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Solange Berstein talks about what other countries can learn from Chile's pensions reforms of the past 12 months.
The OECD will host a high-level roundtable debate entitled “Foreign Bribery: Who Pays the Price?” on Wednesday 9 December 2009, International Anti-Corruption Day.
Discussions at this meeting focused on 3 issues in response to the financial crisis that are high on the agenda in the Latin America region – the role of boards, including their role in risk management; corporate governance of financial institutions; and the need to ensure good governance of state-owned assets, including pension funds, sovereign wealth funds and state-owned enterprises.
Organised in Paris back-to-back with the 19th Annual OECD Global Forum on Public Debt Management, discussions focused on an exchange of information on ongoing activities regarding African Public Debt Management and Bond Markets.
In 2008, ten years after their adoption, the Working Group on Bribery undertook a review of the OECD Instruments on Combating Bribery of Foreign Public Officials in International Business Transactions.
Taking place in Paris, discussions at the Forum focused on the impact of the global financial crisis on funding needs and borrowing strategies in different regions, new policy challenges for Asian debt managers and urgent policy changes in the new borrowing landscape.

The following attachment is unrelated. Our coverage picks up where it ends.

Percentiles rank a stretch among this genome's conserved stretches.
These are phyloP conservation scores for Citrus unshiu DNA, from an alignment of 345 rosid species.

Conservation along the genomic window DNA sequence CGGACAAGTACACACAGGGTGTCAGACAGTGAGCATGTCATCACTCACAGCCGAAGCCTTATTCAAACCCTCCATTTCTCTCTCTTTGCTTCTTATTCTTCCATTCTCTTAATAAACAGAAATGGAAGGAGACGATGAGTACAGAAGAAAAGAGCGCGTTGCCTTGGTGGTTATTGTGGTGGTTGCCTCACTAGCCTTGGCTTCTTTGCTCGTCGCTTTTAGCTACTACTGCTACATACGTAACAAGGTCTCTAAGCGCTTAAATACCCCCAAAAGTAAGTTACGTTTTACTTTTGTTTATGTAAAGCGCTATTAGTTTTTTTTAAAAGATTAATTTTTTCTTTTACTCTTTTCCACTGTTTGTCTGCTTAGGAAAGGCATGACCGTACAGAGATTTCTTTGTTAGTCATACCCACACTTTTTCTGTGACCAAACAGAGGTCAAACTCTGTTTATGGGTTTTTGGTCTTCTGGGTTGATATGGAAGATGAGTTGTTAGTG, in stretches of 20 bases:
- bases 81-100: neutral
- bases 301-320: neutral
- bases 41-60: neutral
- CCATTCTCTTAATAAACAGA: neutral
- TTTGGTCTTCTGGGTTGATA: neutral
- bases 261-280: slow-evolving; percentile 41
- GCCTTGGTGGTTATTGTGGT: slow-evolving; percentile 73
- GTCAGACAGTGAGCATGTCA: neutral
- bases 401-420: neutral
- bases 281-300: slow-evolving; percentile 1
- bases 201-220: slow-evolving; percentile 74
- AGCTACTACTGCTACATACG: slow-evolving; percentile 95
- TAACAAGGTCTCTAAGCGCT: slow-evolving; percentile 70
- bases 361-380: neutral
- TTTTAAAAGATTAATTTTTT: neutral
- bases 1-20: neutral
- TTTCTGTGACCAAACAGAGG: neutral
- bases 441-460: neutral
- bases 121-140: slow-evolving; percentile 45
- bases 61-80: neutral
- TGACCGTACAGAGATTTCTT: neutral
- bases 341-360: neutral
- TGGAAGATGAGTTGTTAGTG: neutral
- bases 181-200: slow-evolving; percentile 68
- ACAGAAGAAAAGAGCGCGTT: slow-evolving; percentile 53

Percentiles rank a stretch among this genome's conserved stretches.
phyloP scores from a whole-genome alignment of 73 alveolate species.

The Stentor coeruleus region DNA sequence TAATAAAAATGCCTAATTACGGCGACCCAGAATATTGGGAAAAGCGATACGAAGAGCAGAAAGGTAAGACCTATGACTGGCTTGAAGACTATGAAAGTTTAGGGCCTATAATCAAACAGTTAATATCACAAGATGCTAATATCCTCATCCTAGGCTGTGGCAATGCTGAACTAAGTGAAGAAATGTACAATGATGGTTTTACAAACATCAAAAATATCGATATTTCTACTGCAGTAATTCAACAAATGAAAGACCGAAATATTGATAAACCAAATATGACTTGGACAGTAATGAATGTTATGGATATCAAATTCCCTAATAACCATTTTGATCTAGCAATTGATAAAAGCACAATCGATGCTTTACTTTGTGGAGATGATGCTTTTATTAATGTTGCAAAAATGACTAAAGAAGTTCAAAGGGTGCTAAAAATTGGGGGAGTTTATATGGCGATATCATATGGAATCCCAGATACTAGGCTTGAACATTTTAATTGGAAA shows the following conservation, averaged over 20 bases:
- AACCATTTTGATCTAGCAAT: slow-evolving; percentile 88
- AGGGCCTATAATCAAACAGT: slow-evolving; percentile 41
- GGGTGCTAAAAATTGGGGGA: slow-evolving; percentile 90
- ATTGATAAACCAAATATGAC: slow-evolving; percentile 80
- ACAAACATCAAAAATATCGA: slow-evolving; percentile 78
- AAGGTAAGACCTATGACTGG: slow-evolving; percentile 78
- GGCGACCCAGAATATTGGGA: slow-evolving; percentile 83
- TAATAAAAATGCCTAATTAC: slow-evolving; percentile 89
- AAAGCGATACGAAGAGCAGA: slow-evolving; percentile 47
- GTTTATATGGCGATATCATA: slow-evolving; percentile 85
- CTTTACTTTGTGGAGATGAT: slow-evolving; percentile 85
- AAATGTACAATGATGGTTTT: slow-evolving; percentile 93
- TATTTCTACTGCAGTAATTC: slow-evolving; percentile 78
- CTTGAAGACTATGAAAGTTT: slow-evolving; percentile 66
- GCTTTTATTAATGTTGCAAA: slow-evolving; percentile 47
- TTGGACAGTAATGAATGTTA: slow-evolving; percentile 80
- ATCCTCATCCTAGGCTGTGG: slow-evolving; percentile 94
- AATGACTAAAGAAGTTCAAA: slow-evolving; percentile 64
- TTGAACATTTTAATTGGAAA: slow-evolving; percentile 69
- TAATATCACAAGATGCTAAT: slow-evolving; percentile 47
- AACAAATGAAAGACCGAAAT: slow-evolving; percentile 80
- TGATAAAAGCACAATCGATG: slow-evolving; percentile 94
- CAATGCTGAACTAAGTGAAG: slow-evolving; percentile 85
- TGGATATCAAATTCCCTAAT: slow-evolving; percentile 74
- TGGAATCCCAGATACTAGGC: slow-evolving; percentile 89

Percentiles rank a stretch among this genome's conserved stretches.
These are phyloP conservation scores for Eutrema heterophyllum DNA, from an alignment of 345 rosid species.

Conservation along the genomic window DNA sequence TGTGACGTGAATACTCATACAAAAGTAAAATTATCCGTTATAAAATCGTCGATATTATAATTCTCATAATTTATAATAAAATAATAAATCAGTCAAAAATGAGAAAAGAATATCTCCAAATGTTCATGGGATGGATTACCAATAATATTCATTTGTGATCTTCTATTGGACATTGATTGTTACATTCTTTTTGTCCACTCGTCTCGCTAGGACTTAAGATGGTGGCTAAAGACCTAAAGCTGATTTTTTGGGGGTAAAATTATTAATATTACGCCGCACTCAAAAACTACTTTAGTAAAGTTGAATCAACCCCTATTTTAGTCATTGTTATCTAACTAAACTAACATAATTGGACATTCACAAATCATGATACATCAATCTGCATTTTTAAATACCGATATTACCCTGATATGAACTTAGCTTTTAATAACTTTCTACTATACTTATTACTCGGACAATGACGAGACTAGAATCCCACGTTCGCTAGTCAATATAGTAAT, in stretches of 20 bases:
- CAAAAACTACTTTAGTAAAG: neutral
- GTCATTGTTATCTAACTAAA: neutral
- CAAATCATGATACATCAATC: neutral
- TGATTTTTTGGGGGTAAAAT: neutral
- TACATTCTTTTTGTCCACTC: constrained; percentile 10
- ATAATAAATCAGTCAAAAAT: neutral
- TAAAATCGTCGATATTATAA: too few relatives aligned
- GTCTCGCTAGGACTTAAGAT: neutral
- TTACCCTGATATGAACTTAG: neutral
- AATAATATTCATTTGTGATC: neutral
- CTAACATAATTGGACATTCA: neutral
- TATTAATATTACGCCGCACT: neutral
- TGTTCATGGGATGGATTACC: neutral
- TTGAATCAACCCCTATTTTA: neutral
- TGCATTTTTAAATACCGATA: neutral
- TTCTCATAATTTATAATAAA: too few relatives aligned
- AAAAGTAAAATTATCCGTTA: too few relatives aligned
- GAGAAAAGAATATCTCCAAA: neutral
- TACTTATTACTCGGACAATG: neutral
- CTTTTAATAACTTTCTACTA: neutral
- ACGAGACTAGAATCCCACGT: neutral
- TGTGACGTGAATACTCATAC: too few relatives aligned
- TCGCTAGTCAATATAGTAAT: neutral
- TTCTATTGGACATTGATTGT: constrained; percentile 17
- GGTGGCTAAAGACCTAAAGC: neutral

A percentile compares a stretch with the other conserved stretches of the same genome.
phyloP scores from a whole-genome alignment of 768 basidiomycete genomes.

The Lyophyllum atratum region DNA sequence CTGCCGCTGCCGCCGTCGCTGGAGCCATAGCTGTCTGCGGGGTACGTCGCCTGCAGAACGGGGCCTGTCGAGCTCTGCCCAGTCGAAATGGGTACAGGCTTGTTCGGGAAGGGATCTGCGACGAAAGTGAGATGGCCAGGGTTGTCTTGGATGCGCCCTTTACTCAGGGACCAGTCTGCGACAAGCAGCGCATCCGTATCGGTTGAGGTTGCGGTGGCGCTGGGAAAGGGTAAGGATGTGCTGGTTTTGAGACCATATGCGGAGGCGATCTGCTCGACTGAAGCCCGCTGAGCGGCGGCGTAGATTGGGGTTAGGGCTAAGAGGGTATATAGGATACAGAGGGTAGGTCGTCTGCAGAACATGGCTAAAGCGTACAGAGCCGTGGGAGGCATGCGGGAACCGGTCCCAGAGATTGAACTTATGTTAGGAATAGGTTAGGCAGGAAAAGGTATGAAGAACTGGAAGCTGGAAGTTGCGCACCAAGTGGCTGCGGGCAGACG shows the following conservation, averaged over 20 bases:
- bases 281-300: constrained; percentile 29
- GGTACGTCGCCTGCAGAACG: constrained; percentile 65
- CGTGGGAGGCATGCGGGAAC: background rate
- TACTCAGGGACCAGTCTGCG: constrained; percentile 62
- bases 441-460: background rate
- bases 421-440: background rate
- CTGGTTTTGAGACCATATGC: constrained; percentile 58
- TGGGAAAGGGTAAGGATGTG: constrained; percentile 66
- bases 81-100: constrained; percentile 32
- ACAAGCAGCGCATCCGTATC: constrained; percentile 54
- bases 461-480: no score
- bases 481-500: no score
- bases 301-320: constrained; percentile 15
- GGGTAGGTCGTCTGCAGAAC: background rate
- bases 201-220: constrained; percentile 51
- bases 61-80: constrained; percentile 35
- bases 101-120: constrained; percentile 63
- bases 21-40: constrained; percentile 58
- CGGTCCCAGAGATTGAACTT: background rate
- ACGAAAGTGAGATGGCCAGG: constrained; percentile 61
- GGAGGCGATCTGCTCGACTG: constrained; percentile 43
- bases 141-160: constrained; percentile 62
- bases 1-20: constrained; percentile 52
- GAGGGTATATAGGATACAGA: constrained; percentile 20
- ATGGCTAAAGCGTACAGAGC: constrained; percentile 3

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This report outlines Chile's response to the recommendations and follow-up issues identified by the Working Group at the time of Chile's Phase 2 examination in October 2007.
The global economy is recovering faster than expected but remains fragile. How quickly will global trade and investment bounce back after the sharp falls of the past year? What role can international investment play in building a stronger, cleaner, fairer global economy?
The OECD is pleased to see the commitment being made by the UK government to the fight against foreign bribery,” Mr Gurría said.
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Jointly published by OECD and the IDB, this report reviews competition laws and policies in Colombia and concludes with recommendations for changes in government policy. “Peer review” is a core element of OECD work. The mechanisms of peer review vary, but it is founded upon the willingness of all OECD countries and their partners to submit their laws and policies to substantive questioning by other members. This report is also